For those not in the know, the CLCCRUL fights housing discrimination. One way they do it is by using laws that prevent the publication of discriminatory housing ads in, for instance, newspapers. The CLCCRUL filed suit against Craigslist for discriminatory housing ads that were posted on its website. Craigslist lets users post their own ads, and lets users “flag” other user-oriented content that is illegal for whatever reason, like the Fair Housing Act. It’s a largely automated and user-driven moderation process like many others on the Internet. In 1996, Congress passed Section 230 which protects Internet service providers (called “Online Content Services” or OCS’s) from liability as a “publisher” for their users’ content. Courts have pretty much uniformly read Section 230 as Congress exempting ISPs/bulletin boards and the like from any liability for their users’ messages (except IP which is explicitly exempted from S.230’s “safe harbor”). Legally, there isn’t much to the case, because Section 230 squarely applies. Emotionally, as a matter of justice, it seems to some to be a different matter.

Section 230, like copyright law, clickwrap clauses, reverse engineering, WIPO, Internet jurisdiction, and other such issues can seem pretty bloodless when you’re fighting for the right to housing, reproductive decision-making, and healthcare, or to end race discrimination, the death penalty, or torture. Social-change activists may humor us occasionally, but they don’t see those of us in the information activist community as really, truly, fighting for something that they should care about. They just don’t get it.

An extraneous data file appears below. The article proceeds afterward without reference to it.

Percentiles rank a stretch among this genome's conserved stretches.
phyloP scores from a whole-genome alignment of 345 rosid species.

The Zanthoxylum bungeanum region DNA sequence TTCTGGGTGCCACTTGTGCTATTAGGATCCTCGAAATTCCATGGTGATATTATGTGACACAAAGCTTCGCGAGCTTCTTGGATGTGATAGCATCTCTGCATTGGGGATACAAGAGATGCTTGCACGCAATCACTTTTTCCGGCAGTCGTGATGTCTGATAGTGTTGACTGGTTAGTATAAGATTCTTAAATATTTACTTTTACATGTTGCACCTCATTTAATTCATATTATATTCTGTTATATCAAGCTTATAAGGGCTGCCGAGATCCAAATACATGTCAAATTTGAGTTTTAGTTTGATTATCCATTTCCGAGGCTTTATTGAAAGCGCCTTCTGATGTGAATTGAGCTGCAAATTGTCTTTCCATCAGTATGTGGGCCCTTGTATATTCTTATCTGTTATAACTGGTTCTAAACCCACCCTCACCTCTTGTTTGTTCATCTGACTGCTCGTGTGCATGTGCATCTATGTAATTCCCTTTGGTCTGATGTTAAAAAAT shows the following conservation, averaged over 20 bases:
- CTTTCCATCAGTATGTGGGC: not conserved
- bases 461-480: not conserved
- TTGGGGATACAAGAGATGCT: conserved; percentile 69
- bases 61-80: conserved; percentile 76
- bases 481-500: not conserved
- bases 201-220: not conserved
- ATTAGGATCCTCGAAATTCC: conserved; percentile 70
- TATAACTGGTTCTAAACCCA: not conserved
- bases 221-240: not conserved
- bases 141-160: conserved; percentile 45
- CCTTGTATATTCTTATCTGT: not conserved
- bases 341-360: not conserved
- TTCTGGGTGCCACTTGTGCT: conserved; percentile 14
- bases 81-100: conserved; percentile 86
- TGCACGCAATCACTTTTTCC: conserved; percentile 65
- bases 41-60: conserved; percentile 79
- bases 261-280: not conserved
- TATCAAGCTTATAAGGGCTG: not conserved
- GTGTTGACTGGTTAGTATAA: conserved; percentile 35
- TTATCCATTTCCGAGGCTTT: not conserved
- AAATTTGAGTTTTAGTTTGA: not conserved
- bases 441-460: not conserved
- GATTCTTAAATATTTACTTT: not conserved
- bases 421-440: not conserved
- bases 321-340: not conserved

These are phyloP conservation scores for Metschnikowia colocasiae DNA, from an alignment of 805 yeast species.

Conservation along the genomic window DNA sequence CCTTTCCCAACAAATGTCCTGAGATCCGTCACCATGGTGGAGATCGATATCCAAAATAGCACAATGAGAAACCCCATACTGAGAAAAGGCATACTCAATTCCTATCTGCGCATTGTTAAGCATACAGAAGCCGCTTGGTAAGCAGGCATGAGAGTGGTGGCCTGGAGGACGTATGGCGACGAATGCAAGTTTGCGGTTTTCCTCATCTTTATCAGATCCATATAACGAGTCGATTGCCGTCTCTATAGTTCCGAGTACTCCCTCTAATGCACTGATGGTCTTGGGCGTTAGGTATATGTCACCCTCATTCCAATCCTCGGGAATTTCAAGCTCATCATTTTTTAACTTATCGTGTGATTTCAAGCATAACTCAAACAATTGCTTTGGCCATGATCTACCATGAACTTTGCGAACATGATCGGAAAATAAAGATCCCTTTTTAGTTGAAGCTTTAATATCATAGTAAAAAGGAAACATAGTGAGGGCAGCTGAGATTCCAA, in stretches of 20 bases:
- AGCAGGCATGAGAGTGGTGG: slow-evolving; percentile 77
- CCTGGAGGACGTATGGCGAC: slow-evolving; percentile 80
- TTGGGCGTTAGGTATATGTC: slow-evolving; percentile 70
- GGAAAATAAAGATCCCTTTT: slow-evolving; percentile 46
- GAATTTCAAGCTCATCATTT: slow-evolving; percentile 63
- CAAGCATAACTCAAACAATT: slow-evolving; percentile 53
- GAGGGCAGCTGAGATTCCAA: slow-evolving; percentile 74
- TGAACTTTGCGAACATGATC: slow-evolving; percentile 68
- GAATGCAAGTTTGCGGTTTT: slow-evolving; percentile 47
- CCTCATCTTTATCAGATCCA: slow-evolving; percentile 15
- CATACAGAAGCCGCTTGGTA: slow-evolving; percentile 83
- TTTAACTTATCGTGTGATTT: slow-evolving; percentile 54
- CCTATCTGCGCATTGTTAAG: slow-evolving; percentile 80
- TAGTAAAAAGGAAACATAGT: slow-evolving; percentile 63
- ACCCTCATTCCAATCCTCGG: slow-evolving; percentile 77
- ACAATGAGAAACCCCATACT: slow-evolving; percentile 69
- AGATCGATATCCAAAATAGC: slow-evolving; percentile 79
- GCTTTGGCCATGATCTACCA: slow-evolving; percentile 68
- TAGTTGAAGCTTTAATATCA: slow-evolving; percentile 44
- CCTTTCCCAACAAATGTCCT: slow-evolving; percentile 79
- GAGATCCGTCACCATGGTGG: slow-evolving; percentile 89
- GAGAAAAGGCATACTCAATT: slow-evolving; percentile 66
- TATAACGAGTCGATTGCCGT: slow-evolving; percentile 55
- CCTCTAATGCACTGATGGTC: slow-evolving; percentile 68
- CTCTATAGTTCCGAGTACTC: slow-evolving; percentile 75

To me, these issues are fundamentally free expression issues — which, as Emma Goldman saw, underpin the right to advocate for every other right.

For Section 230, for instance: The Internet is the largest and most open platform for human communications that has ever existed. The technology needed to gain access to every other person on the Internet is increasingly affordable to everyone, with cell phone networks, free wireless municipal networks, cheap computers, and so on. People and “society” more generally are now learning to navigate and contribute to and draw from the increasingly vaster floods of knowledge. I believe that the transformative power of that access to knowledge offers humans the best opportunity yet to transcend the petty powers of principalities, the tyranny of learned prejudice, the prison of ignorance. The pen is mightier than the sword–it has the power to destroy fascism at its root.

And Section 230 is a critical piece of that. If you can’t speak because a gatekeeper controls the speech, and the gatekeeper could be subjected to liability under someone else’s local rules, then your ability to speak and access speech is set to the lowest common denominator available to all. A race to the bottom in terms of what’s allowed.

Permitting people to speak in untrammelled ways leads to offensive and arguably harmful speech. But if you create a chokepoint for speech on the greatest speech platform yet to exist, then others will be only too happy to use that chokepoint for their own agendas.